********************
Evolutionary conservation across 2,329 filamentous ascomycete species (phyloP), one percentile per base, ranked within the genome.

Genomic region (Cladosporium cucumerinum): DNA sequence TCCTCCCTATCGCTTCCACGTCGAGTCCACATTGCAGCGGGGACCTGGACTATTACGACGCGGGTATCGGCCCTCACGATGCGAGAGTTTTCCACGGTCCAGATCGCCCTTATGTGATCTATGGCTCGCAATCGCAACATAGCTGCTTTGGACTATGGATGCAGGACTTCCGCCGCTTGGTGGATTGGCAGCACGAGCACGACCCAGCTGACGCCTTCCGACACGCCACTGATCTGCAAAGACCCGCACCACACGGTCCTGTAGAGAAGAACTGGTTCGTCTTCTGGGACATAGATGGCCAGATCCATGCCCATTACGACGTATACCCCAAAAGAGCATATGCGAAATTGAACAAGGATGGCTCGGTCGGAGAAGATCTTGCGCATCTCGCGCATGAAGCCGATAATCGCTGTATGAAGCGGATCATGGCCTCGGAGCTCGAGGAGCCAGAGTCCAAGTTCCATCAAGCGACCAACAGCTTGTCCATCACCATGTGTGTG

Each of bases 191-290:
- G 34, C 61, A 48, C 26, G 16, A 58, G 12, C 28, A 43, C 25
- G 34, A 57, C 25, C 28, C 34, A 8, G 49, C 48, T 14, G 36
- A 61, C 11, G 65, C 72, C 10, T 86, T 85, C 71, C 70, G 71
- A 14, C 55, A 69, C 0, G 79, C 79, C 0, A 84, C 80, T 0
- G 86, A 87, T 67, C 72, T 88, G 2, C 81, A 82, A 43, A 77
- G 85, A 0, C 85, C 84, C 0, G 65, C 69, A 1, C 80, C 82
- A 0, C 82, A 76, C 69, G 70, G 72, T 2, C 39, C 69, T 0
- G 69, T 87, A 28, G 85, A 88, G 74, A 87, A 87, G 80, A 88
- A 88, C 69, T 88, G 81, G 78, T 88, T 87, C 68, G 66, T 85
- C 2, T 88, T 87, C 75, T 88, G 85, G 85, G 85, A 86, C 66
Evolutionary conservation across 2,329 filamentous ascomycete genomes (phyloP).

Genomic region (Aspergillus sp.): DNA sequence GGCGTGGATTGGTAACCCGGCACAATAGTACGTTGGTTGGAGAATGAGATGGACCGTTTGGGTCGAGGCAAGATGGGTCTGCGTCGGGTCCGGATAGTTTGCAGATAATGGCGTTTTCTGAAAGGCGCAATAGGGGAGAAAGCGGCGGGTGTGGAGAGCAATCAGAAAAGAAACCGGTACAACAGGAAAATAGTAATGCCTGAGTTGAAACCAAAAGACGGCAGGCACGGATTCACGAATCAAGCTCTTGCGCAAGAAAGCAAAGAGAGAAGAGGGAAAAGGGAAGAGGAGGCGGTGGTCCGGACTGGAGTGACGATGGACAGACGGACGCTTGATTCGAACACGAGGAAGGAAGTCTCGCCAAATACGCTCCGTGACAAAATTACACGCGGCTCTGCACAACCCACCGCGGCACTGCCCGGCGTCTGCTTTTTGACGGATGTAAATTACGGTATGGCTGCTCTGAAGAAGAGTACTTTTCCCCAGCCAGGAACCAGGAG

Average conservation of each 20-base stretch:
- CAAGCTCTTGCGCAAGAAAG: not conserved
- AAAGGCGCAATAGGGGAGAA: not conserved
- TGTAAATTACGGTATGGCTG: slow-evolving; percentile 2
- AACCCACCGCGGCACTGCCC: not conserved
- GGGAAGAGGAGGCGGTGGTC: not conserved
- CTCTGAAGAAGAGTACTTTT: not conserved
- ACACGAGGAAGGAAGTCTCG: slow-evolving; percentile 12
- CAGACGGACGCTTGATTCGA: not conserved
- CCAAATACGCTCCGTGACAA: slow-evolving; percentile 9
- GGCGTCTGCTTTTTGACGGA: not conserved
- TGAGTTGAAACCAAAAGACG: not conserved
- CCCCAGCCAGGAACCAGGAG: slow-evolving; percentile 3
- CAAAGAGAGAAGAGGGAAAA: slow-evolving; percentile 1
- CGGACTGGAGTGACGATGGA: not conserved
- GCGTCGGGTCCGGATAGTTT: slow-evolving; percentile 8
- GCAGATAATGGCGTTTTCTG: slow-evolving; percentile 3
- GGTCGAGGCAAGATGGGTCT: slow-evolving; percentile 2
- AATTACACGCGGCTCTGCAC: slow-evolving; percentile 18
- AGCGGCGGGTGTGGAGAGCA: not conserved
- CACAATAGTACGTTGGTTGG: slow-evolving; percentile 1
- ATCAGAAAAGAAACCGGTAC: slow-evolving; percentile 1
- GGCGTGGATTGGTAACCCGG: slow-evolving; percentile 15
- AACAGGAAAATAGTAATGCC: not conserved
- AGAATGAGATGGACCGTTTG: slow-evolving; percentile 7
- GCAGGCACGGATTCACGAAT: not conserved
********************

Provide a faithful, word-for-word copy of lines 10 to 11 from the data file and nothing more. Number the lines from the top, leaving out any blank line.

- A 0, C 82, A 76, C 69, G 70, G 72, T 2, C 39, C 69, T 0
- G 69, T 87, A 28, G 85, A 88, G 74, A 87, A 87, G 80, A 88